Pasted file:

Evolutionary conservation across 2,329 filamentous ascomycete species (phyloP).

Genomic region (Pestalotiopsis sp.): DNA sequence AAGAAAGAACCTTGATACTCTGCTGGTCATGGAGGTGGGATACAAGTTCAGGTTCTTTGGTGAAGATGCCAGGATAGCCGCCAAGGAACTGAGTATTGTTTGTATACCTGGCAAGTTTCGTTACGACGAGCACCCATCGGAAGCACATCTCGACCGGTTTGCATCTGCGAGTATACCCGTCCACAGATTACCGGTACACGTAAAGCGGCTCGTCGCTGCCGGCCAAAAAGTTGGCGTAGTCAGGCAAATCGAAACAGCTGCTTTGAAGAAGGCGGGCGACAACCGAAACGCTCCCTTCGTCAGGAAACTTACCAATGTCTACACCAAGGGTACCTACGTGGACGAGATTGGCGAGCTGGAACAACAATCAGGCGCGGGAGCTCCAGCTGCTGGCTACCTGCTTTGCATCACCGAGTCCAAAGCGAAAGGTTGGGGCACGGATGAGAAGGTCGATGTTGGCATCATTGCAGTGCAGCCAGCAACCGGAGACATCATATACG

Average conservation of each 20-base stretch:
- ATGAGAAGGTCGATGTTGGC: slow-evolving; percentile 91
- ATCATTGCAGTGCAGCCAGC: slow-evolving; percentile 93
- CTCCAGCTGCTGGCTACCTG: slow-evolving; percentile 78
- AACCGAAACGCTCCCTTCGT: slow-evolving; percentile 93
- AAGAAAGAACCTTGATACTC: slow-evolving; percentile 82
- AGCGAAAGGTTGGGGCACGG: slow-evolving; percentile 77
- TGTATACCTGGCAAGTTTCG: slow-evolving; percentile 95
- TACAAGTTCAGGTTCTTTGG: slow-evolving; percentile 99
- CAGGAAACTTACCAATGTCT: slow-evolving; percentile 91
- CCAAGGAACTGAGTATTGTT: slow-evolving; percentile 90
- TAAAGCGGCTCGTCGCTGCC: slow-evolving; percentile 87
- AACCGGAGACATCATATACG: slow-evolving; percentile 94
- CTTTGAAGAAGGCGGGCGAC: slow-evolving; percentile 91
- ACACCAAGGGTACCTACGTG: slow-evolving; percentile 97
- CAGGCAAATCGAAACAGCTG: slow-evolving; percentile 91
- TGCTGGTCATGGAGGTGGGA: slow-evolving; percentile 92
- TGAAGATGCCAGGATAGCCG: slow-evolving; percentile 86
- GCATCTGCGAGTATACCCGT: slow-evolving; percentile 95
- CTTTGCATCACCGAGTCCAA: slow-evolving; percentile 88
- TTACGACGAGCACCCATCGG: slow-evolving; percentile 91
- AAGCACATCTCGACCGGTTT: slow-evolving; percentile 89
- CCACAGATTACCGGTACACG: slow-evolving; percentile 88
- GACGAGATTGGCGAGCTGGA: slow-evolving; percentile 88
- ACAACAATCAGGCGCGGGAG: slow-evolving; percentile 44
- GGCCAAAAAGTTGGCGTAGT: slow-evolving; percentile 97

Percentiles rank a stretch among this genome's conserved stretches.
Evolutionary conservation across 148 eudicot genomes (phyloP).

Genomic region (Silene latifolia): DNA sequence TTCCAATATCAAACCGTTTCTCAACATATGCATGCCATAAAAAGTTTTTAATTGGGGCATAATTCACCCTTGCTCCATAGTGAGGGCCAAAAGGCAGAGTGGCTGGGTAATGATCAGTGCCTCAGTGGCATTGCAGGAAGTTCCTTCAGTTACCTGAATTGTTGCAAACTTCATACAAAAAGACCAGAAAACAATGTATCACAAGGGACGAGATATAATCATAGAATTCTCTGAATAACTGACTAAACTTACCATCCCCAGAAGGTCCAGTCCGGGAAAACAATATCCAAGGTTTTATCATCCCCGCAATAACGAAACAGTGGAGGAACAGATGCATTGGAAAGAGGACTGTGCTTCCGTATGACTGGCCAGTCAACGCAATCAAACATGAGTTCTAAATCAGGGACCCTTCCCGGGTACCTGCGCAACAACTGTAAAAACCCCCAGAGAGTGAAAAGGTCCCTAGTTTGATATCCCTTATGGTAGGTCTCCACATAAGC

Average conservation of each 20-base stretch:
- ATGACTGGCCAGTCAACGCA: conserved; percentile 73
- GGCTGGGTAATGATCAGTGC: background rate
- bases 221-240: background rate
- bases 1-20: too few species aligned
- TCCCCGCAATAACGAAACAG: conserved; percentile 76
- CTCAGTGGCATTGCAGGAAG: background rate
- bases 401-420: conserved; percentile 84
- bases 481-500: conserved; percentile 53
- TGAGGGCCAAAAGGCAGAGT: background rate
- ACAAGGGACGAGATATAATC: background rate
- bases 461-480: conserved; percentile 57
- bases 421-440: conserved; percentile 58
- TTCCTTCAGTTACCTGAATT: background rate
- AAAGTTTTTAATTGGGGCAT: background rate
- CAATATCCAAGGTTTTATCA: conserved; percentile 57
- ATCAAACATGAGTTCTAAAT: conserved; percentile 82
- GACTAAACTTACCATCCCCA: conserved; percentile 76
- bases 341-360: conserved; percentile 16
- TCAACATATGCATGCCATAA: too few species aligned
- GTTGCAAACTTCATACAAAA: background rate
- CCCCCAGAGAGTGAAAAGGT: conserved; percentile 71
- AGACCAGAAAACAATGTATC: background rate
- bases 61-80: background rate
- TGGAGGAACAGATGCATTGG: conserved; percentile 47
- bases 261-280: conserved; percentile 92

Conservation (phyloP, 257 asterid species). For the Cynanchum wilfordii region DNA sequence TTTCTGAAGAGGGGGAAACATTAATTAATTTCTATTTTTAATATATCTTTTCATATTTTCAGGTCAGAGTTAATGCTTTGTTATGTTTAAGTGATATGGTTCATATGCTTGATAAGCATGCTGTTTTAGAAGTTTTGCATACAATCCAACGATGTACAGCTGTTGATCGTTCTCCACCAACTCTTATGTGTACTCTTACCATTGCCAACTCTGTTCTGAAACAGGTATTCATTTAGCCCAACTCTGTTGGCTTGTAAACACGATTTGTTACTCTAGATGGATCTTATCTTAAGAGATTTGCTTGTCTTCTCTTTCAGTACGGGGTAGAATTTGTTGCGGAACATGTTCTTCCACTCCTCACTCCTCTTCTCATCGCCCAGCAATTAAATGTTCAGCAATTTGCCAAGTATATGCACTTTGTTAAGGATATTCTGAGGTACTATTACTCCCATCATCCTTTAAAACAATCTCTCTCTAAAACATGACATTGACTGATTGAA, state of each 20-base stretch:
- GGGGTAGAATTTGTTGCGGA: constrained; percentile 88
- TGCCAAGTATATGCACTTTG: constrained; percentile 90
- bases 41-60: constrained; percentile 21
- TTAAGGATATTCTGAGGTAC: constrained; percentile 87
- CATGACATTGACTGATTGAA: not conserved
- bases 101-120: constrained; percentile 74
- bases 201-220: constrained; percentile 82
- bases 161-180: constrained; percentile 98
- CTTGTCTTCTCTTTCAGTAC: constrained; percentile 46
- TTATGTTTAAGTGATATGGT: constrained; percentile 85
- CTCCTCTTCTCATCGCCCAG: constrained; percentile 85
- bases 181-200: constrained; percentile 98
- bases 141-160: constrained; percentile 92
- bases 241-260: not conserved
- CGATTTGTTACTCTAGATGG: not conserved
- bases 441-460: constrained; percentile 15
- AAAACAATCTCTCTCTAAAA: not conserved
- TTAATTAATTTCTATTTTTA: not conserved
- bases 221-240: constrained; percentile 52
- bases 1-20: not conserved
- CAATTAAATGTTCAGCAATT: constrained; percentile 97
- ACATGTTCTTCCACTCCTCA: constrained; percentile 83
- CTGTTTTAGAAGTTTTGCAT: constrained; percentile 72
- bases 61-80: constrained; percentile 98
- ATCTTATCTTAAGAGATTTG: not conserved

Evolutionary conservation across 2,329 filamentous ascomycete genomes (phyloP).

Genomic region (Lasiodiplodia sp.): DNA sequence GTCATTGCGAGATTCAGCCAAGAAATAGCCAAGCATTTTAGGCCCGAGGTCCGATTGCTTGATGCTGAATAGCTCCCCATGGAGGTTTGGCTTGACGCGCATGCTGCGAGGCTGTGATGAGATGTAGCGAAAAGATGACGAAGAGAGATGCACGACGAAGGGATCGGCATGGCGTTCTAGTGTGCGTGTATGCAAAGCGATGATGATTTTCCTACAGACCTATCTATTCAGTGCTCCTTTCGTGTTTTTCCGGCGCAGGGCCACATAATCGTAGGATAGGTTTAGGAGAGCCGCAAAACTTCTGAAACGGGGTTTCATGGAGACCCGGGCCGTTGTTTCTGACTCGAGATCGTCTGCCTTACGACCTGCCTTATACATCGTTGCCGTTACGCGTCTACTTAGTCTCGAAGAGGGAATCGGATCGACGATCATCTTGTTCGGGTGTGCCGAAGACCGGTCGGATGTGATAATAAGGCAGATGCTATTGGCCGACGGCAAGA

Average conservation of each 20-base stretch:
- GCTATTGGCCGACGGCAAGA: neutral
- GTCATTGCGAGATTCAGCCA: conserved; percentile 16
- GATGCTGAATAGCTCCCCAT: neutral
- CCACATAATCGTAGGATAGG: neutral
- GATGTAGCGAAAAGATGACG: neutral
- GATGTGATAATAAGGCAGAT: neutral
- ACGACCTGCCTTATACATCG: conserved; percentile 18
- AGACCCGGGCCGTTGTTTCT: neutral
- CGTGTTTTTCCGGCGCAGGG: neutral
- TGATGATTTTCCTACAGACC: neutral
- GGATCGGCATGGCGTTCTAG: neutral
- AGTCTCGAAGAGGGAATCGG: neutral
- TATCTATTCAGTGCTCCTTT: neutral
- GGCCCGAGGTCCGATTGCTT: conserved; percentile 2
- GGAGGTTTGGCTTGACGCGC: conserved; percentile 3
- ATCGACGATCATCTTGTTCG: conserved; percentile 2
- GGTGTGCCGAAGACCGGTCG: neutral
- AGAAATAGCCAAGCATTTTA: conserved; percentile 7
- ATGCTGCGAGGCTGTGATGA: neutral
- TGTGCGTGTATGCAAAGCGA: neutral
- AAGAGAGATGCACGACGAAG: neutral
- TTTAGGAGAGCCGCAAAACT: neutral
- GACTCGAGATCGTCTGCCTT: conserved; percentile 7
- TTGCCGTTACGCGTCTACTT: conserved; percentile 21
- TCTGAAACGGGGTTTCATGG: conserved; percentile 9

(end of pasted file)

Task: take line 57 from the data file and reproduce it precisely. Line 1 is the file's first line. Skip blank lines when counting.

- bases 261-280: conserved; percentile 92